• The Welfare of Animals Transported From Ireland to Italy.

      Earley, Bernadette; Farrell, J.A.; Murray, Margaret; Nolan, Michael; Prendiville, Daniel J.; O'Riordan, Edward G. (Teagasc, 2004-03-19)
      The overall objective of the present study was to investigate the physiological, haematological and immunological responses of weanling bulls transported to Italy under present EU legislation and to evaluate the implications in terms of animal welfare.
    • The welfare of animals transported from Ireland to Spain AND The Physiological haematological and immunological responses of 9-month old bulls (250kg) to transport at two stocking densities (0.85m2 and 1.27m2 /250kg animal) on a 12-hour journey by road.

      Earley, Bernadette; Farrell, J.A.; Murray, Margaret; Prendiville, Daniel J.; O'Riordan, Edward G. (Teagasc, 2003-01-01)
      Fifty-two weanling continental x beef heifers (mean liveweight 269kg) were transported from Ireland to France on a roll-on roll-off ferry (RO-RO), and onwards by road for 3-hours to a French lairage, rested for 24 hours at a staging post and taken by road on an 18-hour journey through France to a feedlot in Spain. Animals transported to France lost 7.6 % of their bodyweight, and gained 3.3 % of their bodyweight by time of arrival in Spain and recovered to pre-transport liveweight values by day 6. Although there was some evidence that transport affected physiological and immunological variables, there was no evidence to suggest that it adversely affected the health or the performance of the animals post transport. Creatine kinase activities were increased but values were still within normal acceptable ranges. Increases in non-esterified fatty acids, beta-hydroxybutyrate and urea concentrations suggested that the animals' normal pattern of feeding was disrupted during transport. Increases in albumin, total plasma protein and osmolality would indicate slight dehydration during transit. However, albumin concentrations returned to control levels by day 38 of the study. While haematocrit values were decreased, they are within the range of normal referenced data (24 - 48%). Similarly, changes in the RBC numbers and haemoglobin were within the normal blood referenced ranges ((RBC; 5.0 – 10.0 x106 /ml) and (haemoglobin 8-14 g%)(Schalm, 1961)). The only time at which white blood counts increased above the upper limit of 12, was 12 hours after arrival at the French lairage. The aspartate transaminase concentrations for the transported animals at arrival in France and Spain were not significantly different from their pre-transport concentrations but were increased at day 11 when compared with baseline levels. Concanavalin-A induced interferon-g levels were lower on arrival in the Spanish feedlot and on Day 11 of the study, when compared with pre-transport baseline levels. Compared with pre-transport levels, keyhole limpet haemocyanin-induced interferon-g levels for the transported animals were significantly decreased on the day of arrival in France, with no significant difference on the day of arrival in Spain or on day 11 of the study. Interferon-g is produced by activated T lymphocytes and natural killer cells in response to antigen. The percentage (%) of lymphocytes decreased and the % neutrophils increased post-transport indicating a shift in the population of these blood cells relative to pre-transport baseline values. There was no significant change in plasma cortisol concentrations in transported animals at arrival in France and in Spain. On Day 11, the plasma cortisol concentrations of transported animals were significantly higher than control animals. There were significantly higher glucose concentrations on arrival in France, and in samples taken at 12 and 24 hours post-arrival in France, on arrival in Spain, and on days 7 and 11 compared with control levels. Transported animals had significantly higher glucose levels at sample 2 on the day of arrival in France compared with their pre-transport values. Transported animals had significantly higher fibrinogen levels at arrival in France compared with their pre-transport baseline concentrations. Inflammation resulting from stress can cause the release of acute phase proteins such as haptoglobin and fibrinogen, and acute phase proteins in cattle have been associated with immunosuppression, however, much higher levels have been reported in inflammatory conditions. Transported animals had significantly higher non-esterified fatty acid (NEFA) levels on arrival in France and Spain and on day 11 compared with their pre-transport baseline concentrations. Control animals had significantly higher levels on day 5 compared with their pre-transport baseline NEFA concentrations. However, all levels were within the normal acceptable ranges. The study concluded that transport had no adverse effect on animal welfare based on the physiological, immunological and haematological measurements made.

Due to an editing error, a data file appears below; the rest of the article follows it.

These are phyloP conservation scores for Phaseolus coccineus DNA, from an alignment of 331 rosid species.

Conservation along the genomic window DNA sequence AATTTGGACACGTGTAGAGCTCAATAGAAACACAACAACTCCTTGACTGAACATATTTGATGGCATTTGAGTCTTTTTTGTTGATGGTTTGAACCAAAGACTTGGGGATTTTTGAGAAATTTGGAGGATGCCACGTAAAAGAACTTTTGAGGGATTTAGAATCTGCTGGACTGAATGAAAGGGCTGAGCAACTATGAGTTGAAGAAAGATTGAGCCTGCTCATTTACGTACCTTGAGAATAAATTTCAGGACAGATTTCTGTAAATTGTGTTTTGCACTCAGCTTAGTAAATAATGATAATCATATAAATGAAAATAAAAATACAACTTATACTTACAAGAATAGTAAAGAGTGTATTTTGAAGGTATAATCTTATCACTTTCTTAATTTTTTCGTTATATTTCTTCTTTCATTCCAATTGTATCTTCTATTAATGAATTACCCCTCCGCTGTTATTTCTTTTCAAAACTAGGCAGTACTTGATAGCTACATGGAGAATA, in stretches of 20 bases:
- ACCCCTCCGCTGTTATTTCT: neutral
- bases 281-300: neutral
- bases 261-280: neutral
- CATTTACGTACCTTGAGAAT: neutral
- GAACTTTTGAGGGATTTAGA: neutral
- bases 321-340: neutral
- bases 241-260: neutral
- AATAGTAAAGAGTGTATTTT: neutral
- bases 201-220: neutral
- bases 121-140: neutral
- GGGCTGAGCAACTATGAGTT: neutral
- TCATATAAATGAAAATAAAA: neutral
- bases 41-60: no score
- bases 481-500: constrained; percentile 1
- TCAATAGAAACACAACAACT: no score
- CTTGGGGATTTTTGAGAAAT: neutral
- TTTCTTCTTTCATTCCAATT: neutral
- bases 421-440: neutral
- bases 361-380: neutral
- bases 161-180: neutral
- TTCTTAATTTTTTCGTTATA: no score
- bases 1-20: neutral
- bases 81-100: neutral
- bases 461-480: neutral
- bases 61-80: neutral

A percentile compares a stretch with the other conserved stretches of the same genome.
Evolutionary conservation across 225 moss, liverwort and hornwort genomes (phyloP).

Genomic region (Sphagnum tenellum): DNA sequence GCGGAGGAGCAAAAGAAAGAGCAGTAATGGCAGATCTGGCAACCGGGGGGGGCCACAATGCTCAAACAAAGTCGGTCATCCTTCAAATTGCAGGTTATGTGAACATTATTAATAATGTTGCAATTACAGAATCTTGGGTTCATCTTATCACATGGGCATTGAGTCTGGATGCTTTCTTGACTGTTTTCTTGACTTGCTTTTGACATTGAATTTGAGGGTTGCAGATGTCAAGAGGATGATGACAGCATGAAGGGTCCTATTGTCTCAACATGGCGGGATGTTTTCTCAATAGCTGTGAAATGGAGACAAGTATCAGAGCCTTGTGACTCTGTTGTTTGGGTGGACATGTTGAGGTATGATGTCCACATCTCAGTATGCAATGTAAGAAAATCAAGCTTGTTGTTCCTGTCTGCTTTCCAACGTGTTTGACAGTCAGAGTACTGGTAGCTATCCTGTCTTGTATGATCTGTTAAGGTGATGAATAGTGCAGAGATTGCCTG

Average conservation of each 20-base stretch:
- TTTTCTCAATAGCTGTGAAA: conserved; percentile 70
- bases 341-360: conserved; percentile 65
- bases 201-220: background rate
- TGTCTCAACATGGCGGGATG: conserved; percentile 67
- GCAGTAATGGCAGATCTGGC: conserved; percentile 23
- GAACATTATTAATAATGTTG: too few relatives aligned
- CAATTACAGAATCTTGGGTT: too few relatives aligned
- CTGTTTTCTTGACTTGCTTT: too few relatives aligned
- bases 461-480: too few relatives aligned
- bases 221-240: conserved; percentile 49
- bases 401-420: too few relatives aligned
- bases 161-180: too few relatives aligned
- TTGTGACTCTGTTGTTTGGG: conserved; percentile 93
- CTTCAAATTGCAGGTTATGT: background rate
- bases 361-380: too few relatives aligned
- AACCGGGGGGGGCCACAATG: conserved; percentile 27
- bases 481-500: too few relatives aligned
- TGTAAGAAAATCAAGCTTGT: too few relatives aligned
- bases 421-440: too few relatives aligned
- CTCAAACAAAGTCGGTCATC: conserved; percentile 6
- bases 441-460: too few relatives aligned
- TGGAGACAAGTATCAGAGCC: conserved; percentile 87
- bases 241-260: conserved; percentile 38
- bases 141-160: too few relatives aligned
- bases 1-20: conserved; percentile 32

• WEMAC Project

      Donnellan, Trevor; Hanrahan, Kevin; European Commission (Teagasc, 01/01/2009)
      The WEMAC (World Econometric Model of Agricultural Crops) model is a model which has its origins at the French Research Institute INRA. Over the period 2006 to 2009 INRA, Teagasc and other partners worked on further developing the model as part of an EU Framework Project. This report details some of the project main results.
    • Wheat flour properties and end product quality

      Dwyer, Elizabeth; O'Halloran, Grainne R.; Department of Agriculture, Food and the Marine (Teagasc, 1999-01)
      For pizza production, the flour quality values identified for the wheat cultivars, Promessa, Quintus (spring), and Soissons (winter) should be used as guidelines in selecting new cultivars and in the development of flour specifications. Similarly for biscuit production, compositional and rheological data for the cultivars, Riband,Woodstock (soft-milling) and Brigadier (hardmilling) should be used for identifying biscuit flours. The rheological properties of dough (as measured by the alveograph, extensograph and farinograph) did not relate to the baking quality for some wheat cultivars. However the rheological properties of the gel protein prepared from these flours explained their baking quality. The very high elastic moduli of these gels explained the basis of shrinkage of pizza bases produced from Baldus and Lavett flours and biscuits produced from Ritmo flour.